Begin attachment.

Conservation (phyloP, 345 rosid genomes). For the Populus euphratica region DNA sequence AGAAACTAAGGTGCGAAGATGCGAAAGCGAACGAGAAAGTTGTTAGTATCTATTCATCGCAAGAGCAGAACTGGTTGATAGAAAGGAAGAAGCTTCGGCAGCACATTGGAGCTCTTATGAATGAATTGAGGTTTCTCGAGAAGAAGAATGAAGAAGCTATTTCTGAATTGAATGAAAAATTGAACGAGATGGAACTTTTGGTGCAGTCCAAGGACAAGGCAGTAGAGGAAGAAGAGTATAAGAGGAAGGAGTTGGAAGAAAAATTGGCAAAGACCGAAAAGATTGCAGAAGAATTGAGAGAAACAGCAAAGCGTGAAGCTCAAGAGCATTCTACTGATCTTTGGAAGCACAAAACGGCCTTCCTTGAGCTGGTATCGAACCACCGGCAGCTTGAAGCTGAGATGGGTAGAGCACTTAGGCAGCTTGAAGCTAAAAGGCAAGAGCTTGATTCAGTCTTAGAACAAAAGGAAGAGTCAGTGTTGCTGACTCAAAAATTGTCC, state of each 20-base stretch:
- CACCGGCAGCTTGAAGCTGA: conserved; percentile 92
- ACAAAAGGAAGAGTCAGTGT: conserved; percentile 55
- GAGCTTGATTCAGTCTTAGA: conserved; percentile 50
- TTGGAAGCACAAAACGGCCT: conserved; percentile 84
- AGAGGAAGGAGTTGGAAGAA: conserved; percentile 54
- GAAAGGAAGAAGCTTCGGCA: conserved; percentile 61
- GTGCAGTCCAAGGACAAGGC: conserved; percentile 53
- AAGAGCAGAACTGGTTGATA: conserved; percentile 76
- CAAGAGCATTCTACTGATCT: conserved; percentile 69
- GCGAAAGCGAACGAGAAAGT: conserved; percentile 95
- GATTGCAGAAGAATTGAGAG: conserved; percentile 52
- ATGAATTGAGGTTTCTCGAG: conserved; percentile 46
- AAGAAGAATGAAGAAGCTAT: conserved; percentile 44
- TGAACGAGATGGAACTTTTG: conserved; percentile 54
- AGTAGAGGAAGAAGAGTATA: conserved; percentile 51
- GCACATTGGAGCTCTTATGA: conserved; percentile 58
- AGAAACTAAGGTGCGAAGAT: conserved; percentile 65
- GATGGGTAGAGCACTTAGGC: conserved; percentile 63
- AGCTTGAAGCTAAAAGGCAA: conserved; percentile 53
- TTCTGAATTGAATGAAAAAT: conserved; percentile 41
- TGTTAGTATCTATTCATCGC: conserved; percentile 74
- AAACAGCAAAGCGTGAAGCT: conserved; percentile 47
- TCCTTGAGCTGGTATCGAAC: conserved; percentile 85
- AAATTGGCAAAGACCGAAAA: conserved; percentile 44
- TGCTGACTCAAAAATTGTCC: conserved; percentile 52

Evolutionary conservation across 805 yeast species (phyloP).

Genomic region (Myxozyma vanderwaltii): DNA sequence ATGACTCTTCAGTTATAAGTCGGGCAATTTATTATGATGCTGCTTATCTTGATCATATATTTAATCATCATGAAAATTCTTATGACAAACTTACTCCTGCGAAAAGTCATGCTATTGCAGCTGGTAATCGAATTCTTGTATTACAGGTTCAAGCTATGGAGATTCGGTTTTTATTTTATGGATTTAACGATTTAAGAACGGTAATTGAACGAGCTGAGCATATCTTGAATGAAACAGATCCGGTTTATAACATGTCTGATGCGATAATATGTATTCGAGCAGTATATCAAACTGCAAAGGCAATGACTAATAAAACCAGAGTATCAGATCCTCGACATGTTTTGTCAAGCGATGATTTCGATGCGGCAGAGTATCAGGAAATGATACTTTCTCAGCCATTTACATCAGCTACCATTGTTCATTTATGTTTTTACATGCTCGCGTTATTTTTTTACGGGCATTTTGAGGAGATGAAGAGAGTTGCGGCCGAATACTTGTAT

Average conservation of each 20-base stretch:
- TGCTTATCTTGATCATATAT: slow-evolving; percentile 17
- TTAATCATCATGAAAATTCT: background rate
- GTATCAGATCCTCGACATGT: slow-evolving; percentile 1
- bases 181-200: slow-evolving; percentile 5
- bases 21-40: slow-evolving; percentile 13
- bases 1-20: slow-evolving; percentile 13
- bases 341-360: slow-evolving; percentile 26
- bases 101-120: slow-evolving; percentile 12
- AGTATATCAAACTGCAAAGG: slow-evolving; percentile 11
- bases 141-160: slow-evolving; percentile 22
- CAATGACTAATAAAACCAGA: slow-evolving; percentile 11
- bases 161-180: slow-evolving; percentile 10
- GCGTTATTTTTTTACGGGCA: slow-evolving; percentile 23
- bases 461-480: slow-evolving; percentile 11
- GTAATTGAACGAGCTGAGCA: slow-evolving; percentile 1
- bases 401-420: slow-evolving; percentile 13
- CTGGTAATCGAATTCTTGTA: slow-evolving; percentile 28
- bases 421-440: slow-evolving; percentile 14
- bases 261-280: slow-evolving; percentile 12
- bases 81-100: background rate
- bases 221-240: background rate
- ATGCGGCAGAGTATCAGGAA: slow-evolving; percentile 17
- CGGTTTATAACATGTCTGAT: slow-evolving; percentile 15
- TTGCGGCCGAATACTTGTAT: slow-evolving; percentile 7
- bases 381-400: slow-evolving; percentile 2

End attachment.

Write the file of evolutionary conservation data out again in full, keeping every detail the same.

Conservation (phyloP, 345 rosid genomes). For the Populus euphratica region DNA sequence AGAAACTAAGGTGCGAAGATGCGAAAGCGAACGAGAAAGTTGTTAGTATCTATTCATCGCAAGAGCAGAACTGGTTGATAGAAAGGAAGAAGCTTCGGCAGCACATTGGAGCTCTTATGAATGAATTGAGGTTTCTCGAGAAGAAGAATGAAGAAGCTATTTCTGAATTGAATGAAAAATTGAACGAGATGGAACTTTTGGTGCAGTCCAAGGACAAGGCAGTAGAGGAAGAAGAGTATAAGAGGAAGGAGTTGGAAGAAAAATTGGCAAAGACCGAAAAGATTGCAGAAGAATTGAGAGAAACAGCAAAGCGTGAAGCTCAAGAGCATTCTACTGATCTTTGGAAGCACAAAACGGCCTTCCTTGAGCTGGTATCGAACCACCGGCAGCTTGAAGCTGAGATGGGTAGAGCACTTAGGCAGCTTGAAGCTAAAAGGCAAGAGCTTGATTCAGTCTTAGAACAAAAGGAAGAGTCAGTGTTGCTGACTCAAAAATTGTCC, state of each 20-base stretch:
- CACCGGCAGCTTGAAGCTGA: conserved; percentile 92
- ACAAAAGGAAGAGTCAGTGT: conserved; percentile 55
- GAGCTTGATTCAGTCTTAGA: conserved; percentile 50
- TTGGAAGCACAAAACGGCCT: conserved; percentile 84
- AGAGGAAGGAGTTGGAAGAA: conserved; percentile 54
- GAAAGGAAGAAGCTTCGGCA: conserved; percentile 61
- GTGCAGTCCAAGGACAAGGC: conserved; percentile 53
- AAGAGCAGAACTGGTTGATA: conserved; percentile 76
- CAAGAGCATTCTACTGATCT: conserved; percentile 69
- GCGAAAGCGAACGAGAAAGT: conserved; percentile 95
- GATTGCAGAAGAATTGAGAG: conserved; percentile 52
- ATGAATTGAGGTTTCTCGAG: conserved; percentile 46
- AAGAAGAATGAAGAAGCTAT: conserved; percentile 44
- TGAACGAGATGGAACTTTTG: conserved; percentile 54
- AGTAGAGGAAGAAGAGTATA: conserved; percentile 51
- GCACATTGGAGCTCTTATGA: conserved; percentile 58
- AGAAACTAAGGTGCGAAGAT: conserved; percentile 65
- GATGGGTAGAGCACTTAGGC: conserved; percentile 63
- AGCTTGAAGCTAAAAGGCAA: conserved; percentile 53
- TTCTGAATTGAATGAAAAAT: conserved; percentile 41
- TGTTAGTATCTATTCATCGC: conserved; percentile 74
- AAACAGCAAAGCGTGAAGCT: conserved; percentile 47
- TCCTTGAGCTGGTATCGAAC: conserved; percentile 85
- AAATTGGCAAAGACCGAAAA: conserved; percentile 44
- TGCTGACTCAAAAATTGTCC: conserved; percentile 52

Evolutionary conservation across 805 yeast species (phyloP).

Genomic region (Myxozyma vanderwaltii): DNA sequence ATGACTCTTCAGTTATAAGTCGGGCAATTTATTATGATGCTGCTTATCTTGATCATATATTTAATCATCATGAAAATTCTTATGACAAACTTACTCCTGCGAAAAGTCATGCTATTGCAGCTGGTAATCGAATTCTTGTATTACAGGTTCAAGCTATGGAGATTCGGTTTTTATTTTATGGATTTAACGATTTAAGAACGGTAATTGAACGAGCTGAGCATATCTTGAATGAAACAGATCCGGTTTATAACATGTCTGATGCGATAATATGTATTCGAGCAGTATATCAAACTGCAAAGGCAATGACTAATAAAACCAGAGTATCAGATCCTCGACATGTTTTGTCAAGCGATGATTTCGATGCGGCAGAGTATCAGGAAATGATACTTTCTCAGCCATTTACATCAGCTACCATTGTTCATTTATGTTTTTACATGCTCGCGTTATTTTTTTACGGGCATTTTGAGGAGATGAAGAGAGTTGCGGCCGAATACTTGTAT

Average conservation of each 20-base stretch:
- TGCTTATCTTGATCATATAT: slow-evolving; percentile 17
- TTAATCATCATGAAAATTCT: background rate
- GTATCAGATCCTCGACATGT: slow-evolving; percentile 1
- bases 181-200: slow-evolving; percentile 5
- bases 21-40: slow-evolving; percentile 13
- bases 1-20: slow-evolving; percentile 13
- bases 341-360: slow-evolving; percentile 26
- bases 101-120: slow-evolving; percentile 12
- AGTATATCAAACTGCAAAGG: slow-evolving; percentile 11
- bases 141-160: slow-evolving; percentile 22
- CAATGACTAATAAAACCAGA: slow-evolving; percentile 11
- bases 161-180: slow-evolving; percentile 10
- GCGTTATTTTTTTACGGGCA: slow-evolving; percentile 23
- bases 461-480: slow-evolving; percentile 11
- GTAATTGAACGAGCTGAGCA: slow-evolving; percentile 1
- bases 401-420: slow-evolving; percentile 13
- CTGGTAATCGAATTCTTGTA: slow-evolving; percentile 28
- bases 421-440: slow-evolving; percentile 14
- bases 261-280: slow-evolving; percentile 12
- bases 81-100: background rate
- bases 221-240: background rate
- ATGCGGCAGAGTATCAGGAA: slow-evolving; percentile 17
- CGGTTTATAACATGTCTGAT: slow-evolving; percentile 15
- TTGCGGCCGAATACTTGTAT: slow-evolving; percentile 7
- bases 381-400: slow-evolving; percentile 2